X-Men: The Last Stand

Already respected round these parts for being one of the more intelligent movie franchises, there’s a fair amount of pressure on this third (possibly final) part of the X-Men series. Happily, those mutant shoulders are up to the task. Or maybe that should be unhappily, because X-Men: The Last Stand is far and away the darkest of the (possible) trilogy.

While stuffed to the gills with the usual mix of moral arguments, slick effects and huge battle sequences, this third movie also features a healthy disregard for its major characters so prepare to be shocked at the casualty list. It’s a very bold move for a crowd-pleasing summer series, but then X Men has never gone the obvious route anywhere. Just resisting the temptation to wrap things up as either good or evil sets the movies apart from many competitors.

The underlying “joke” — should you care to analyse it — is that the mutants, for all their powers, are flawed which makes them resolutely human by any definition. If you don’t want to analyse it though, there’s more than enough whiz bang action stuff to pass the time. Morality plays a larger role in The Last Stand as a pharmaceutical company has created a “cure” for mutants. For some, it’s a blessing. For others though, the debate goes deeper. Their mutant status is not a disease to be cured. It’s who they are.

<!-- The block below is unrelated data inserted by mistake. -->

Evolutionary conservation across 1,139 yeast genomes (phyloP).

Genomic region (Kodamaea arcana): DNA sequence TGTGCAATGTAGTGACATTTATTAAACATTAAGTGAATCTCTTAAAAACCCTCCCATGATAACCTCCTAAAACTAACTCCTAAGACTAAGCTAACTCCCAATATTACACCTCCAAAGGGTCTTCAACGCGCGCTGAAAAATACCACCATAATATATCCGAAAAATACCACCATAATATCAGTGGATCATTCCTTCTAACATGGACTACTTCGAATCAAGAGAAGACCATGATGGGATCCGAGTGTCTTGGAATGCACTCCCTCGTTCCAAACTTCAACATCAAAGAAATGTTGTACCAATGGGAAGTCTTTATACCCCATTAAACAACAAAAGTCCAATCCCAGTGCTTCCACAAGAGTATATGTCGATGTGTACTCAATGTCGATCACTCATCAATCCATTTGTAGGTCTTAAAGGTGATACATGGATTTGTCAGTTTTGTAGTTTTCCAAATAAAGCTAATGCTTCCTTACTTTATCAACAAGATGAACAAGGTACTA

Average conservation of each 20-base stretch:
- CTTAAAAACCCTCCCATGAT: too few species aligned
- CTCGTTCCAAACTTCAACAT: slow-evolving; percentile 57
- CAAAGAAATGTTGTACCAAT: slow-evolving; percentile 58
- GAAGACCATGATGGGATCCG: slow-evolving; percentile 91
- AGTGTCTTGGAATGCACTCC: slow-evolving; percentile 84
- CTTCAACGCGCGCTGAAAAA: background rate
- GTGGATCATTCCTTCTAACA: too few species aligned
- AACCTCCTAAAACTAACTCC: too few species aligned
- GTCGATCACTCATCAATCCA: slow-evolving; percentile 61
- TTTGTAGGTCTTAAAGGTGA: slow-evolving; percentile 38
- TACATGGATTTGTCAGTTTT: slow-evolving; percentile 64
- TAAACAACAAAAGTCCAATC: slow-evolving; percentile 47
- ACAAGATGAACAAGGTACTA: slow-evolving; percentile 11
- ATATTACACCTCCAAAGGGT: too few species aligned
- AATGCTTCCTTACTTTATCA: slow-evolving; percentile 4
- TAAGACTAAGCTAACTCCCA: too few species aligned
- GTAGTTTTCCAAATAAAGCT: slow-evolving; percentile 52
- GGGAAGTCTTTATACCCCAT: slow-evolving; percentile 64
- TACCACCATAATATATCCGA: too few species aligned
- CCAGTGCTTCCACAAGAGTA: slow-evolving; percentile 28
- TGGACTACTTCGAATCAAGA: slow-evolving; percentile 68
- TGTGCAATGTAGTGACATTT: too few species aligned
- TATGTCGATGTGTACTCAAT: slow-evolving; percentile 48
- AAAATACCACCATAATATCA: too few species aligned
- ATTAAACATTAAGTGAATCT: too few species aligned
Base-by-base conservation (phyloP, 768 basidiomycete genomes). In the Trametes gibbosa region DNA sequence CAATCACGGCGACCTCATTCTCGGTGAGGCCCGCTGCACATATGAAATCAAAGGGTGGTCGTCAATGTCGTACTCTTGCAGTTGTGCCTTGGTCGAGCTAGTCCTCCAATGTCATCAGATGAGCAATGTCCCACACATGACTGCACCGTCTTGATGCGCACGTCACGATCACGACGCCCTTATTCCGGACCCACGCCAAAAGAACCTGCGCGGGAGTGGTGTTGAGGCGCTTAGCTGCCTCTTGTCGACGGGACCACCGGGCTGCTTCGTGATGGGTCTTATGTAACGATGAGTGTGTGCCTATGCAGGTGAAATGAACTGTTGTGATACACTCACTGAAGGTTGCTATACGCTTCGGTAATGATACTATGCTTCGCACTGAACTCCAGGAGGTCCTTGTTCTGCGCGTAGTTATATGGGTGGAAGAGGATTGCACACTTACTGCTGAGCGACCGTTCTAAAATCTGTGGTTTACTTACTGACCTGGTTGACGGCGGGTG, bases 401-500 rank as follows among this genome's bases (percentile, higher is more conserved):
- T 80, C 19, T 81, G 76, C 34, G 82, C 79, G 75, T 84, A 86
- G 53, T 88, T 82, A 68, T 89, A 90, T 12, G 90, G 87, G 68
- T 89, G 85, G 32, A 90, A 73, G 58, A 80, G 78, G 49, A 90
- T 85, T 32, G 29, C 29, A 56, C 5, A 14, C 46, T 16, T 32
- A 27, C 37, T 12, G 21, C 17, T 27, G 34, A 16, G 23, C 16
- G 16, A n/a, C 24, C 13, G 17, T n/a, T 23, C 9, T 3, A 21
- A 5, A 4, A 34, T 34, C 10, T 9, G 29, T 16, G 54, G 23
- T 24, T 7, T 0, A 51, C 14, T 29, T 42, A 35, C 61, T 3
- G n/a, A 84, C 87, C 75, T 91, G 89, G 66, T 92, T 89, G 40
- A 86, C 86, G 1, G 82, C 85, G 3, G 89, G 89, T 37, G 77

Unsurprisingly, this possible “cure” splits the mutants into two camps, headed as per by Professor Xavier (Patrick Stewart) and Magneto (Ian McKellen). Both are wary of the cure’s potential for abuse but, while Xavier believes in diplomacy, Magneto raises an army in order to destroy the laboratory. If that wasn’t enough, Magneto has also enrolled Phoenix — the mutant formerly known as Jean Grey (Famke Janssen). Sometimes, she’s Jean, and as lovely as ever. Phoenix, however, is a mess of immense power and rage. Exactly the sort of mutant that needs curing, of course. And exactly the sort of mutant who can destroy the cure.

X-Men: The Last Stand is slick — it’s directed by Rush Hour’s Brett Ratner, so you wouldn’t expect anything less — interesting, generally well acted and thoroughly enjoyable. And it features Vinnie Jones in a big metal helmet. What more could you possibly want? Finally, do stay until the end of the credits. Reports of the X Men’s demise may yet be premature...

Official Site
X-Men: The Last Stand at IMDb


Stuart O'Connor is the Managing Editor of Screenjabber, the movie review website he co-founded with Neil Davey far too many years ago. He likes all genres, as long as the film is good (although he does enjoy the occasional bad "guilty pleasure"), and drinks way too much coffee.

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